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green@work : Magazine : Back Issues : July/August 2007 : CSR

CORPORATE SOCIAL RESPONSIBILITY

Exelon Takes the LEED
The power company is committed to reducing its carbon footprint through sustainable offices.

by Dennis Walsh


Greening the U.S. economy may cause pain for electric utilities and automakers, which stand to bear the brunt of state and federal efforts to fight global warming. Electric power companies are the largest industrial emitter of carbon dioxide, and utilities and autos together produce about 55 percent of these gases.

One power company isn’t shying away from its responsibility to quell damage to the environment. Exelon Corporation, a Chicago-based electric power company with one of the nation’s largest portfolios of electricity generation capacity and a recent advocate for climate change legislation, is calling on other power companies to invest money in running cleaner. The corporation is leading by example through its involvement in nuclear operations, “green certified” headquarters and commitment to addressing climate change by improving its own operations.

Fifteen states, representing more than a third of the national economy, will have greenhouse gas emissions limits by 2012, and federal caps will likely follow. Corporate America, which once disregarded cries of “global warming,” is embracing the need to reduce the human contribution to rising temperatures. Forty companies—including Boeing, IBM, John Hancock and Whirlpool—have publicly endorsed the notion that climate change is real.

In 2005, Exelon established a voluntary goal to reduce greenhouse gas emissions by 8 percent from 2001 levels by the end of 2008, and this goal will be partially realized through the redesign of its company headquarters.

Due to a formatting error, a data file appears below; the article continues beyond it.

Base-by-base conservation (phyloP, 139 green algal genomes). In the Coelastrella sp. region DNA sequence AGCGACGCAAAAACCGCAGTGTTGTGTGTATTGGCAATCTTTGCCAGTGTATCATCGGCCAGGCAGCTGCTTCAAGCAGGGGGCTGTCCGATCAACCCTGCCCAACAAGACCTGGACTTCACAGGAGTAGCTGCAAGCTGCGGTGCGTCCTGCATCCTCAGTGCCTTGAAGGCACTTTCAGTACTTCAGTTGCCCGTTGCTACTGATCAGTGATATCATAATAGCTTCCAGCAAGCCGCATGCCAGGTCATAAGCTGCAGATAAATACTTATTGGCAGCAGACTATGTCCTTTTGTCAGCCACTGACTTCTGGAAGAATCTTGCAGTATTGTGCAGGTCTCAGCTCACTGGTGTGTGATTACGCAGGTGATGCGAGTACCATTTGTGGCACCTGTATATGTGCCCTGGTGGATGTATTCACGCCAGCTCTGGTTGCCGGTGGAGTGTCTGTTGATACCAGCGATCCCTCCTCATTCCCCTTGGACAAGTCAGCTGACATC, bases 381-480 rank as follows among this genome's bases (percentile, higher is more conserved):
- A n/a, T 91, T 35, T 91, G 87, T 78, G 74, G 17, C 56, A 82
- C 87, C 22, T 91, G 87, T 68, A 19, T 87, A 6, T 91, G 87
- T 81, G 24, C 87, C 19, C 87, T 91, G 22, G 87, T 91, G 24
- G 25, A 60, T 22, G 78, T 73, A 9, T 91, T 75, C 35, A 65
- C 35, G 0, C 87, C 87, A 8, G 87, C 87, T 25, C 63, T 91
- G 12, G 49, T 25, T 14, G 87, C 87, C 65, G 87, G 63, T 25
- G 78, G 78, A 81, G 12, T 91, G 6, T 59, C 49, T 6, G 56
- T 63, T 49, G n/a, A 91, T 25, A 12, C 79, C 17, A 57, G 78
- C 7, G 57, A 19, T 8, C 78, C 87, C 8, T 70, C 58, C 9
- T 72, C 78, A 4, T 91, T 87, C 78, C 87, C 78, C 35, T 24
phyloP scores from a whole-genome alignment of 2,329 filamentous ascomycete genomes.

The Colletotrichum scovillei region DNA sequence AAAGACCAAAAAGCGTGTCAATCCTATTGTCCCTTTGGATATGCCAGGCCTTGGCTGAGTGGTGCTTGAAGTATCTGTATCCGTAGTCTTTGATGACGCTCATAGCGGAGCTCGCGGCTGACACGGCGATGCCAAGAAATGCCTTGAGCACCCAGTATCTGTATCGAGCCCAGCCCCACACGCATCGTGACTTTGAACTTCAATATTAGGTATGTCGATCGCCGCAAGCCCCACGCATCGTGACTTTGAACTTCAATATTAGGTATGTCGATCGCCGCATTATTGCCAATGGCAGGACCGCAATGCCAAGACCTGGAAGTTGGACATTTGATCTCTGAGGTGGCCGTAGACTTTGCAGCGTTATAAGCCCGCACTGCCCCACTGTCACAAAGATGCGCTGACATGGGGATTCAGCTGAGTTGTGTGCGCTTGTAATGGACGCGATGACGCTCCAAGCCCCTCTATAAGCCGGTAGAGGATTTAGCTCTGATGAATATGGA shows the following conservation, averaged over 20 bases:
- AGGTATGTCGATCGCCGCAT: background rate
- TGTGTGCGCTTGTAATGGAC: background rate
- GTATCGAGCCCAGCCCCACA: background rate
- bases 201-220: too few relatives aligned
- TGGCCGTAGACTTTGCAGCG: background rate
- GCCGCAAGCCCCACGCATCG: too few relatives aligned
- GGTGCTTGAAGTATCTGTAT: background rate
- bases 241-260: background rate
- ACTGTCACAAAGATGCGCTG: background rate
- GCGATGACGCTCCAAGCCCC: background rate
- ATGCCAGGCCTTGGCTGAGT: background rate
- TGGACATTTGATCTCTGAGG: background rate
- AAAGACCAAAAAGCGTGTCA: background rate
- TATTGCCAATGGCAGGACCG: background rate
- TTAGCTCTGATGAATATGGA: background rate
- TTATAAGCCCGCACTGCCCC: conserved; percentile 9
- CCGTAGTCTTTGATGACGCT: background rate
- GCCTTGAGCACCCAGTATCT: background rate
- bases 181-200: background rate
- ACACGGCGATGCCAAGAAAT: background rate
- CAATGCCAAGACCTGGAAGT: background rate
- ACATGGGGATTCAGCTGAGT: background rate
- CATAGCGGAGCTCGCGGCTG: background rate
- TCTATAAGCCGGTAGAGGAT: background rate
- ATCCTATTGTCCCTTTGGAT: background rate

Last year, Exelon was named to the Dow Jones Sustainability North America Index. “We hope to retain that distinction this year,” said Helen Howes, the company’s vice president of environment, health and safety. “But I think more companies and certainly more of the financial institutions are looking at these kind of analyses to make investment decisions, and that should drive a lot of behavior.”

The Dow Jones Sustainability World Index recognizes companies leading the world in sustainability. It captures the top 10 percent of the largest 2,500 companies worldwide based on long-term economic, environmental and social criteria. Components are selected according to a systematic corporate sustainability assessment that identifies the sustainability leaders in each of 58 industry groups.

The underlying research methodology accounts for general as well as industry-specific sustainability trends and evaluates corporations based on a variety of criteria, including climate change strategies, energy consumption, human resources development, knowledge management, stakeholder relations and corporate governance.

Exelon consolidated its downtown Chicago locations and one suburban location to increase productivity and reduce long-term occupancy costs. Rather than building new, Exelon chose to renovate existing space following Leadership in Energy and Environmental Design (LEED) standards. The project involved the design and construction of more than 220,000 square feet of office space on 10 floors in an existing landmark building in downtown Chicago.

“I applaud Exelon on the platinum LEED certification for their headquarters, and we hope that others in the private sector will follow their lead in sustainable building practices,” said Sadhu Johnston, commissioner of Chicago’s Department of Environment. “Chicago is proud to be home to three platinum LEED-certified buildings or office spaces with the first being the Chicago Center for Green Technology. The city of Chicago is committed to constructing all new city-owned facilities to LEED standards.”